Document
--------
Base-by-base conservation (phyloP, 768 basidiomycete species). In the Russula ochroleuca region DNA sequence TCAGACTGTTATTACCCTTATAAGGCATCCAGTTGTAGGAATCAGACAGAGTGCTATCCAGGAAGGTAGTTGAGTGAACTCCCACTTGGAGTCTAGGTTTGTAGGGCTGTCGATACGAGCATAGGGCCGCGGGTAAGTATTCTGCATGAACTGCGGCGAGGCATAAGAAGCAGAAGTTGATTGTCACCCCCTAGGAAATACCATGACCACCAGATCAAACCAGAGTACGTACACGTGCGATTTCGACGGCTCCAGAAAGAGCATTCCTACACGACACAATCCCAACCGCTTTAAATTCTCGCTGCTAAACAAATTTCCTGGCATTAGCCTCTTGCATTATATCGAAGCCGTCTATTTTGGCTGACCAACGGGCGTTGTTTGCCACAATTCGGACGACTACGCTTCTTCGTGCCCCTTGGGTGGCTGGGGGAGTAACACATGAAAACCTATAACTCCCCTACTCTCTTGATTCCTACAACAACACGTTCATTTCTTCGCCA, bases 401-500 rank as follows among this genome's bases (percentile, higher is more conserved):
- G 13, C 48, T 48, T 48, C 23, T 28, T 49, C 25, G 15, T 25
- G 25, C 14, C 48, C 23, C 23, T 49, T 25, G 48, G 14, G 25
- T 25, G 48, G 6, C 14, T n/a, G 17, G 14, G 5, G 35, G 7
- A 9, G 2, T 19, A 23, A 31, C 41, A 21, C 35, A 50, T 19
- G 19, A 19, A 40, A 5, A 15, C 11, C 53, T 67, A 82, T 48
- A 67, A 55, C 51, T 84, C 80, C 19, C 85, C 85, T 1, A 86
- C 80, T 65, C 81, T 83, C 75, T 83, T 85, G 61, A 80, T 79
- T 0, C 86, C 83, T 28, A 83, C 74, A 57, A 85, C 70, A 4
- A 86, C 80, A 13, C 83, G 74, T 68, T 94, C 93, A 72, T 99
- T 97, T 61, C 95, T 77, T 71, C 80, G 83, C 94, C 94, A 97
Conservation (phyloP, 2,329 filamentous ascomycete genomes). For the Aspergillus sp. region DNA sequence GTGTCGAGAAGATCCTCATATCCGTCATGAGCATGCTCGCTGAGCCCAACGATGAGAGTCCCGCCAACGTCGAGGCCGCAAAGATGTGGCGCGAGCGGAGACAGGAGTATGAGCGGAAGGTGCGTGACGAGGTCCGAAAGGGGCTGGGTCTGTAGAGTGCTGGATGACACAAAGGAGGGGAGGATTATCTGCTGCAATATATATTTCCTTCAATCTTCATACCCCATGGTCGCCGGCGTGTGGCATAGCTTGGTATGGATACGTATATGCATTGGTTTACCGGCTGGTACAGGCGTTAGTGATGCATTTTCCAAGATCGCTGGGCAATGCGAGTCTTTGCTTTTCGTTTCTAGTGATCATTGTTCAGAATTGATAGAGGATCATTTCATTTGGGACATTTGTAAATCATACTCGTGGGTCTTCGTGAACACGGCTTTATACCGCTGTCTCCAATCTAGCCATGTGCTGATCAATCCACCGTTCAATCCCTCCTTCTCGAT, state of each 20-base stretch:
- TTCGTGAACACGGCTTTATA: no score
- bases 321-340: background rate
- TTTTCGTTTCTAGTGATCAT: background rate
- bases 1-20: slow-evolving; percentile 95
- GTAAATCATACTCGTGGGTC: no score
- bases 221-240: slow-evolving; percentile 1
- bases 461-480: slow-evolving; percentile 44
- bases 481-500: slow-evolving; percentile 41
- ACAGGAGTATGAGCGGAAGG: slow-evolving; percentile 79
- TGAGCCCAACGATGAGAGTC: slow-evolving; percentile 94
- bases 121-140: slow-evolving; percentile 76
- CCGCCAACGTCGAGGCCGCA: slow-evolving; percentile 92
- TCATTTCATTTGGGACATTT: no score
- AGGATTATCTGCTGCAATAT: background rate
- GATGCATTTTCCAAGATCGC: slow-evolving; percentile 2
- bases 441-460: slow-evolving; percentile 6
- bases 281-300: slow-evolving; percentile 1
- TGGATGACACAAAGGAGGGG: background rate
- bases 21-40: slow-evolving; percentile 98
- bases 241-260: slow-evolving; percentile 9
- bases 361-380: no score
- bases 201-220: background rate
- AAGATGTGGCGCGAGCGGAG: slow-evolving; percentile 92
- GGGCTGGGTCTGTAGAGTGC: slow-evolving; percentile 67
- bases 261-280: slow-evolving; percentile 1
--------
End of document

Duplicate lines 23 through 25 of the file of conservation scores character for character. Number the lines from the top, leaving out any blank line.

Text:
- bases 121-140: slow-evolving; percentile 76
- CCGCCAACGTCGAGGCCGCA: slow-evolving; percentile 92
- TCATTTCATTTGGGACATTT: no score